Early transgender identity tends to last, the study suggests

C.Children who begin identifying as transgender at a young age tend to maintain that identity for at least several years, suggests a study published Wednesday.

The research involved 317 young people between the ages of 3 and 12 when they were recruited for the study. Five years later, at the end of the study, 94% were living as transgender, and nearly two-thirds were using puberty-blocking drugs or sex hormones for medical transition.

Most of the children in the study were from high-income white families who supported their transitions. On average, children started identifying as transgender around age 6.

It is not known whether similar findings would be found among young people from less advantaged backgrounds or those who begin to identify as transgender as teenagers. The study was published online in Pediatrics.

Politicians seeking to ban or criminalize medical care for transgender youth have cited evidence suggesting that many children change their minds or “retransmit”.

Some doctors say that’s why transgender medications or surgery shouldn’t be offered until affected children reach adulthood, but rigorous research on the numbers is lacking. The Pediatrics study is one of the largest to look into the problem, although not all children have started treatment and none have undergone transgender surgery.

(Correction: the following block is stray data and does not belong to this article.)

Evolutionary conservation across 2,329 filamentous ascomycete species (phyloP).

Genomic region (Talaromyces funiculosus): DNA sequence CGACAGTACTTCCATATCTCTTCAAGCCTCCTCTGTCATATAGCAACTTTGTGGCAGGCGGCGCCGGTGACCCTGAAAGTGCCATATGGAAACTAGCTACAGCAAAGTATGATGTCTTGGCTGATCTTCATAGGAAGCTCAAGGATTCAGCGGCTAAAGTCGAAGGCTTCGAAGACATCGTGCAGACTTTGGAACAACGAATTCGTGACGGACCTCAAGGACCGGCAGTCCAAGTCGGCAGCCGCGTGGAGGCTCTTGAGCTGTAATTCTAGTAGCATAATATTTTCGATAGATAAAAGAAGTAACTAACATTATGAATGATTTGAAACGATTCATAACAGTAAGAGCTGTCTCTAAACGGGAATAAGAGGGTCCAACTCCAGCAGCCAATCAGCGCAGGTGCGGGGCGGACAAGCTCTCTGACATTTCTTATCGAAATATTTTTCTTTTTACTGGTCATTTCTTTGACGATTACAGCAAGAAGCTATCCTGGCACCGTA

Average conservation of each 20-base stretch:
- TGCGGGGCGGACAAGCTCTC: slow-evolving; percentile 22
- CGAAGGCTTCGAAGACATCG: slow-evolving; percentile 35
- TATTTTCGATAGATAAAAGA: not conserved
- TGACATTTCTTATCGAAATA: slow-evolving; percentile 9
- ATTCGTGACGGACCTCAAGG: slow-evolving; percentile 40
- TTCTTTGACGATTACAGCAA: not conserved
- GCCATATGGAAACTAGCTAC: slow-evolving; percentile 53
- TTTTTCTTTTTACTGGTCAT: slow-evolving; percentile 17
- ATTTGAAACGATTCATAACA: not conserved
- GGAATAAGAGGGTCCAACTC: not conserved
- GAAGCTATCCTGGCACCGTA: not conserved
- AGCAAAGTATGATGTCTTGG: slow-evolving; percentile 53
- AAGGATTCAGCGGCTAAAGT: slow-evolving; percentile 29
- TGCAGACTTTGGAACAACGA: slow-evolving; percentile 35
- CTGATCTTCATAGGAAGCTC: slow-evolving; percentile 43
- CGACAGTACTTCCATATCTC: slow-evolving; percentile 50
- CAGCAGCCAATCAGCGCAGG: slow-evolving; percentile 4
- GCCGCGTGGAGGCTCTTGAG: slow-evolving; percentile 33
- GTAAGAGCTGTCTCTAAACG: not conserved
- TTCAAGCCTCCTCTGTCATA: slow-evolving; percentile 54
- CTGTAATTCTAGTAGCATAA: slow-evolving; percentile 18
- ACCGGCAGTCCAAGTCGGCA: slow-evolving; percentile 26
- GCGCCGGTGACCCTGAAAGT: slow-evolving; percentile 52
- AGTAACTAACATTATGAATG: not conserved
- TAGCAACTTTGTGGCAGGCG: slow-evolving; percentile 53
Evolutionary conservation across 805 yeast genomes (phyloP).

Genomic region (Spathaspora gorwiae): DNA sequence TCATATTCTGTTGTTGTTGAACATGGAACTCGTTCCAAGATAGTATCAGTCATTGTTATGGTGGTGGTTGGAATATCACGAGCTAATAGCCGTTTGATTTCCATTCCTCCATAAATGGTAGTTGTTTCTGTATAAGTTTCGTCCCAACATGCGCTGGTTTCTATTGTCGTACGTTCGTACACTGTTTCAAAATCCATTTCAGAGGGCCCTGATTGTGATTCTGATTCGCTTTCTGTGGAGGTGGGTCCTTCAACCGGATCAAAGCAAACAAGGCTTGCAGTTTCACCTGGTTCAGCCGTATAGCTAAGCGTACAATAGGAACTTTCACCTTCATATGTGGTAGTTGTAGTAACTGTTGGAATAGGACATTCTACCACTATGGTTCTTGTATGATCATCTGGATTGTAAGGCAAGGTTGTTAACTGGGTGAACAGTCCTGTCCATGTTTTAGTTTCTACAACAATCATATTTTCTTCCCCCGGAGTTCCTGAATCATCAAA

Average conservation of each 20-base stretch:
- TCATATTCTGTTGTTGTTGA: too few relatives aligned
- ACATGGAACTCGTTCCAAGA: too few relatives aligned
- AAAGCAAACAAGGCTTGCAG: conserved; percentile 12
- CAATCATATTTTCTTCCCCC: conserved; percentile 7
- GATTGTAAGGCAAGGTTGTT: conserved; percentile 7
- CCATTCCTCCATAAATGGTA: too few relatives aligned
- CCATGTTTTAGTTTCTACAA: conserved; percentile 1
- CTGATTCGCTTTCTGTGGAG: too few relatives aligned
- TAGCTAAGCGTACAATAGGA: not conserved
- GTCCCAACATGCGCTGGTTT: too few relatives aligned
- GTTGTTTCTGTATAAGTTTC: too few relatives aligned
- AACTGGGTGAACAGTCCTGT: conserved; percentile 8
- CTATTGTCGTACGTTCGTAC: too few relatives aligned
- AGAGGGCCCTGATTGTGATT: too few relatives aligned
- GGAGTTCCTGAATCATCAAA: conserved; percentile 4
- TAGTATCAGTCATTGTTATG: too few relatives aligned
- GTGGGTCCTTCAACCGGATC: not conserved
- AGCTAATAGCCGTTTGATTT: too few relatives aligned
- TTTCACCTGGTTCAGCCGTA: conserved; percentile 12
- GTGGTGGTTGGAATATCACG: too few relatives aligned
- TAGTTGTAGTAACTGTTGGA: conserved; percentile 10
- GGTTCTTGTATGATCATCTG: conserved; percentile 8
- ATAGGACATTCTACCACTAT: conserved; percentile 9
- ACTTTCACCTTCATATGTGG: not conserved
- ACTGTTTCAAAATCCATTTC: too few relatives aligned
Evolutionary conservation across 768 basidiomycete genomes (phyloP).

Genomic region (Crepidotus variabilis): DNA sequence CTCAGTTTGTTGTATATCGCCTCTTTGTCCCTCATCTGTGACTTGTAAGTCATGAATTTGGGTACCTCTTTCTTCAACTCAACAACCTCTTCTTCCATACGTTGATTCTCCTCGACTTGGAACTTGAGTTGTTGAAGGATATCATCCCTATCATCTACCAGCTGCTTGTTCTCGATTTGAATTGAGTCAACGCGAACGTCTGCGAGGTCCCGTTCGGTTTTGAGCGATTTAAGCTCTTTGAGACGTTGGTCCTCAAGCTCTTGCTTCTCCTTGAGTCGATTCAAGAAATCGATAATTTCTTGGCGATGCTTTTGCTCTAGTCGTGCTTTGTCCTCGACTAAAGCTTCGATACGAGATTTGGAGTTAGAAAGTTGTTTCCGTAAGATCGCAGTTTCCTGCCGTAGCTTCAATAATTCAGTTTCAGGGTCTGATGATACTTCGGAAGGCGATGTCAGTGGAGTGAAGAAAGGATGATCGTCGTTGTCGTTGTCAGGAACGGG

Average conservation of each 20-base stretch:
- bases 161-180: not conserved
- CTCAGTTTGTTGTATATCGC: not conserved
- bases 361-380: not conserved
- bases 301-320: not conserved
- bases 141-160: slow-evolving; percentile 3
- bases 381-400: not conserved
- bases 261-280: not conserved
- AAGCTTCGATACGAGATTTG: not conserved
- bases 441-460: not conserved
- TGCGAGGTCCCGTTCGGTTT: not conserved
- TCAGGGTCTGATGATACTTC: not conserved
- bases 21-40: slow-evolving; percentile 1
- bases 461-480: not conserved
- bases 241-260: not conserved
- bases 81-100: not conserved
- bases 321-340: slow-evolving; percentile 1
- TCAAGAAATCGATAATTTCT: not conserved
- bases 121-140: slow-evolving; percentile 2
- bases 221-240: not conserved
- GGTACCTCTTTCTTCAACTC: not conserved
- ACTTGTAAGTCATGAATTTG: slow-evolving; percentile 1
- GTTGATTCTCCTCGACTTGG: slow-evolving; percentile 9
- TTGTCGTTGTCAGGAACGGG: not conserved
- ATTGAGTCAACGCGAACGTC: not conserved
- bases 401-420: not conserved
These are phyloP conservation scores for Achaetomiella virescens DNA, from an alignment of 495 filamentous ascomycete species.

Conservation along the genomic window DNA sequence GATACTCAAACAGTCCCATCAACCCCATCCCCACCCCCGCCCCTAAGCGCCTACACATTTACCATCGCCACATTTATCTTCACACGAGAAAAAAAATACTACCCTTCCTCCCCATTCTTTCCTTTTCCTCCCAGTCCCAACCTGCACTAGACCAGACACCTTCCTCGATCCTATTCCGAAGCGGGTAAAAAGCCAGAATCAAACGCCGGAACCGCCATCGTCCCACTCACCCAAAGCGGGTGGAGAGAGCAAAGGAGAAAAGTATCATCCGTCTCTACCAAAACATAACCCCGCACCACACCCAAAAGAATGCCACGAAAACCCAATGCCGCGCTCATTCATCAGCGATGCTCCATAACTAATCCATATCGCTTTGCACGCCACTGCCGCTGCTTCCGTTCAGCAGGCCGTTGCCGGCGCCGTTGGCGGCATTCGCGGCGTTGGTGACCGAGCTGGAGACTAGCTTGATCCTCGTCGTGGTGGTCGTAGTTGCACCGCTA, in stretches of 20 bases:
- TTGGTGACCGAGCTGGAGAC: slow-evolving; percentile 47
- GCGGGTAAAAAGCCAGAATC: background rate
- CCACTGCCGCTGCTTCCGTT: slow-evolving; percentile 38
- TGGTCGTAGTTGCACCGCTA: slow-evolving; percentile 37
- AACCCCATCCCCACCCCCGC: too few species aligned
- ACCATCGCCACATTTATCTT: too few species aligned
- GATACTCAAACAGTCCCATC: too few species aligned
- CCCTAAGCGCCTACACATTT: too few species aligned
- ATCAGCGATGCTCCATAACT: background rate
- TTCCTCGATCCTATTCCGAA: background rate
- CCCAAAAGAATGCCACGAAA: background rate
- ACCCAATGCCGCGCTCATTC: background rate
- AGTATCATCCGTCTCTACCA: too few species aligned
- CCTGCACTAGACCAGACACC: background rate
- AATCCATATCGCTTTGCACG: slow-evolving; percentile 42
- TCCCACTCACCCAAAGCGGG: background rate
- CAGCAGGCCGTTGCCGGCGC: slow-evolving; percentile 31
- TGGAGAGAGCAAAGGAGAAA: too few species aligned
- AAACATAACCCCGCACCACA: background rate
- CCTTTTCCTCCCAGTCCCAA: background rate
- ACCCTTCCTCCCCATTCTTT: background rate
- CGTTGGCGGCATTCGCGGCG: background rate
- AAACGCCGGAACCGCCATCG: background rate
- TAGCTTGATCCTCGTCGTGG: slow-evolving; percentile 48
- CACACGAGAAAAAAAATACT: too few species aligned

The study is “incredibly timely … and absolutely necessary,” said Coleen Williams, a psychologist who works with the Multi-Specialty Gender Service at Boston Children’s Hospital, a clinic that treats transgender children.

“If you’re in the trenches doing this day-to-day work with trans kiddos and their families, this is what we see,” said Williams, who was not involved in the study. “Most transgender young people and children who make a social transition continue to live in their established gender.”

Families were recruited to participate in the study from trans child social media groups, camps, conferences, and word of mouth in approximately 40 states.

Kristina Olson, a Princeton University psychologist who led the study, said some of the children went back briefly during the study, but ultimately most had reverted to a transgender identity.

“It suggests that our model of thinking about people as X or Y, cisgender or transgender … is an antiquated way of thinking about gender,” Olson said.

He noted that when the study began in 2013, “non-binary” was not a common term and the children studied used either masculine or feminine pronouns. That may change as researchers track them through their teens. The young people were on average about 12 years old at the end of the study.

The Society for Evidence-Based Gender Medicine, a nonprofit group of healthcare professionals concerned about the risks of medical transition for children, said other evidence shows that large numbers of children outgrow transgender identities by puberty or later. ‘adulthood. Some researchers point to flaws in those data.

Dr William Malone, a consultant to the group, said the new study appears to reinforce concerns “that early gender social transition may cement a young person’s transgender identity and lead children on the path to eventual medicalization, with all its inherent risks and uncertainties. ”

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